‘Police in Kennebunk, Maine, on Monday released the names of close to two dozen people suspected of paying to have sex with a fitness instructor at her Zumba studio,’ the story on CNN said.
The judge in the case, Thomas Warren, wrote:
‘The principle that court proceedings are public is essential to public confidence. If persons charged with crimes could withhold their identities, the public would not be able to monitor proceedings to observe whether justice has been done and to observe whether certain defendants may have received favored treatment.’
We agree with Judge Warren. That’s why we’ve long said the DOJ and SEC should publish the names of bribe takers in FCPA enforcement actions. But that doesn’t happen.
It’s true that bribe takers can’t be punished under the FCPA, only bribe payers. But it’s also true that the American public should know which foreign officials are demanding bribes. How else to avoid doing business with them? And overseas citizens want to know so they can hold their crooked leaders accountable. But the DOJ and SEC won’t budge.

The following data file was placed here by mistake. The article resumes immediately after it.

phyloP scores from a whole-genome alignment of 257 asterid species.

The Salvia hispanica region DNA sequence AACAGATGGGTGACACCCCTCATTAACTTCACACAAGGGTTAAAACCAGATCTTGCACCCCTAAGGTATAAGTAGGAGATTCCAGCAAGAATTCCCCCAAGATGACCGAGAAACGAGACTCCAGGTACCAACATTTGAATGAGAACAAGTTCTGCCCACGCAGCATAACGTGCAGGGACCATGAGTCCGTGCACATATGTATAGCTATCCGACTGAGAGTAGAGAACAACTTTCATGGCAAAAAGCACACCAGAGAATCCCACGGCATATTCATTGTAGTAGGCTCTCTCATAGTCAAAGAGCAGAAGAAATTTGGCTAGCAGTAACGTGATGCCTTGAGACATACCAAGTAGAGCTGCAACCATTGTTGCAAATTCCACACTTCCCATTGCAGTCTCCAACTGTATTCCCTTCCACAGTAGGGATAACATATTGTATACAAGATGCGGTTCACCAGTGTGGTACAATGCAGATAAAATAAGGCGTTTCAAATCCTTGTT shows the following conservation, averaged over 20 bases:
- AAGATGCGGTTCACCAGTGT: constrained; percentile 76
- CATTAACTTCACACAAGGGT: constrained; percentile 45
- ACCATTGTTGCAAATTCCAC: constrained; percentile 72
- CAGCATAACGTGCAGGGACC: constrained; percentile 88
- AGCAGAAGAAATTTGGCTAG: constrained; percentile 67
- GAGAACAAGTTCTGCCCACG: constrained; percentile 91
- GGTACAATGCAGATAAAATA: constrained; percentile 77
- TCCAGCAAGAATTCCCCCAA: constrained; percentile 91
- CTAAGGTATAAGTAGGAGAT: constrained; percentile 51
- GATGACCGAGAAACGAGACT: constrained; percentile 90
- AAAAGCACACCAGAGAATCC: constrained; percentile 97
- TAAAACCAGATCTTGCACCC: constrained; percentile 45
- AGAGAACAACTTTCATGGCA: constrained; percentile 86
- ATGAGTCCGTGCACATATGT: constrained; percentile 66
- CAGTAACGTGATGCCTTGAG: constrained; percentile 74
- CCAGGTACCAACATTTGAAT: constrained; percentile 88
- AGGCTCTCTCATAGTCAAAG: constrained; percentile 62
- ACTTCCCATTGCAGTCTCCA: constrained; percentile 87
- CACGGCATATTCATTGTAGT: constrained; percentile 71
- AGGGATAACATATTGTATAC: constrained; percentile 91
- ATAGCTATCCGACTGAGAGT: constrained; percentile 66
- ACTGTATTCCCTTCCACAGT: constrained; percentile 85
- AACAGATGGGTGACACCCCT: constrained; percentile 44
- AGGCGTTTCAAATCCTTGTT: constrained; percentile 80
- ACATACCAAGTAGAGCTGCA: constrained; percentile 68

And it goes beyond the enforcement agencies. When the State Department denies kleptocrats and their friends U.S. visas under Presidential Proclamation 7750, there’s never a public announcement. The reason, according to the State Department, is because other provisions of U.S. law make it a crime to disclose U.S. visa determinations. So decisions and reasons for them to ban kleptocrats from the United States are kept secret forever.
That American news blackout shields the crooks and their enablers from bad publicity at home, and endangers global businesses that might stumble into their web of corruption.
The Kennebunk Zumba case can serve as a good example.
More light should shine on bribe takers everywhere.
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